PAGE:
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Vanessa McMahon


Vanessa is a novel writer, screenwriter, rep and a film producer. She shares her discoveries and film surprises. :-)

 


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Interview with Entertainment "Super Lawyer" Steven Beer @ AFM 2016

Interview with Entertainment "Super Lawyer" Steven Beer @ AFM 2016
Film industry attorney, consultant and published writer Steven Beer has become a super star in his own right, even deemed “Super Lawyer” after his feature in 2006 edition of "Super Lawyers/New York Metro Edition" where he was classified as top 5% in New York. Having successfully represented film producers, financiers, distributors and nurtured some of entertainment's most renown talent including award-winning writers, directors, producers, and multi-platinum musical artists (i.e. Britney Spears, Lady GaGa, and Taylor Swift), Beer was also deemed one of the "21 Great Thinkers of Indie Film" by The Wrap online magazine. Steven regularly attends major film festivals around the world including Cannes, Berlin, Sundance and AFM for meetings.
 
I recently interviewed him during the 2016 AFM. Here is what he had to say:

 

How long have you been in entertainment law?

BEER: I’ve been practicing entertainment law for 20 years. During this period, my practice has concentrated on film, television, and music related matters.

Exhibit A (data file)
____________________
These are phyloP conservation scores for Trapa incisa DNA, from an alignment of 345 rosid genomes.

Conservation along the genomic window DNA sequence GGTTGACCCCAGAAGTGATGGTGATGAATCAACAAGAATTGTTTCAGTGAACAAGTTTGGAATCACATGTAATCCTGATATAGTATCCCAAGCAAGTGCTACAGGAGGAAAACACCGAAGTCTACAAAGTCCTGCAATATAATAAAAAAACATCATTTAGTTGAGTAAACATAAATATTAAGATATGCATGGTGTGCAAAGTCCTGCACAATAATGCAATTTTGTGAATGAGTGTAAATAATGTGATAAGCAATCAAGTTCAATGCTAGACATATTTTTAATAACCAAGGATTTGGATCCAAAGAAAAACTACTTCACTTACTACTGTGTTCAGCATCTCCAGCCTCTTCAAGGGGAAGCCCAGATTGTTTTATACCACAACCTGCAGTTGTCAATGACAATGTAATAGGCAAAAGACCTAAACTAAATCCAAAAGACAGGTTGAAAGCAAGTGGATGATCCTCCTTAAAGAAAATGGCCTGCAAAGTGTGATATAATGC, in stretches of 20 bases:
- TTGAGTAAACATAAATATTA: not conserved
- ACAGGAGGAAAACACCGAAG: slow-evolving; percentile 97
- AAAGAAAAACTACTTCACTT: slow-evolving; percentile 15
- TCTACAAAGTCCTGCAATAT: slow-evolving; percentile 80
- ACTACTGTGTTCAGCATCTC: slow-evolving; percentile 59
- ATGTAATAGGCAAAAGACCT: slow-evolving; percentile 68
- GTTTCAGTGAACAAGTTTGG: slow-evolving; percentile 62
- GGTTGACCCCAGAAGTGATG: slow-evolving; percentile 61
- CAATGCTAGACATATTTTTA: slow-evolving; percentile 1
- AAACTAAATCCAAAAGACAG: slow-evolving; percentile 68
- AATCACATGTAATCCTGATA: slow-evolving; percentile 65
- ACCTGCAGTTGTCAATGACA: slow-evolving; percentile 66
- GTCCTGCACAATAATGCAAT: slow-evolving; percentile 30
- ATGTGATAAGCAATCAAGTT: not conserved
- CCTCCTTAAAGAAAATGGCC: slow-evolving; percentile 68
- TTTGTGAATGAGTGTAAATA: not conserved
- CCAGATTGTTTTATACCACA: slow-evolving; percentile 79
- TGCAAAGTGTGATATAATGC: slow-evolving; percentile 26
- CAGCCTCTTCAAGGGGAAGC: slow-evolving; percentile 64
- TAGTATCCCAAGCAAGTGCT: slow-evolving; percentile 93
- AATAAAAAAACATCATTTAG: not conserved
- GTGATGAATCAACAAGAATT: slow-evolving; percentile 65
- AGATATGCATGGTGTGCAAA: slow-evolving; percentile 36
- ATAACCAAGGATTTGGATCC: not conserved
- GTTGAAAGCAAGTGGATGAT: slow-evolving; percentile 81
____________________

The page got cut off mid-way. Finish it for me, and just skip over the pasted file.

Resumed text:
What are some of the hardest and most valuable lessons you've learned in entertainment law?

BEER: Perhaps the hardest lesson was the realization that having great talent or content is often not enough to be successful. How a project is marketed and distributed often determines success in a crowded and competitive marketplace. Another valuable lesson I’ve learned is that money is not always a benchmark for achievement. Instead, it often comes in many shapes, sizes, and forms of currency. You never know where a project can take you -- you can wind up finding success down the road even after initial setbacks through creativity and determination. I have found that persistence is one of the most valuable attributes contributing to success.

 

Do you think law is one of the most secure jobs in the entertainment business?

BEER: In some respects, yes. Given the complex nature of many entertainment deals, working with specialized, experienced legal counsel is indispensable.

 

What are some of the most memorable cases you've worked and experiences you've had in your career?

BEER: I have had the good fortune of playing a nurturing role in many successful careers, such as those of Britney Spears, Lady GaGa, and Taylor Swift. I have enjoyed working with first-time writers and directors who have emerged as industry powerhouses. Jill Kargman of “Odd Mom Out” is an excellent example. On the content side, it’s been rewarding to work on documentaries that have raised awareness about critical subjects. One such film, “Strange Culture,” discussed GMOs in our current food culture. The documentary went to Sundance and Berlin. I am proud that the film contributed to the acquittal of an artist, Steven Kurtz, who’d been falsely accused of violating the Patriot Act following 9/11.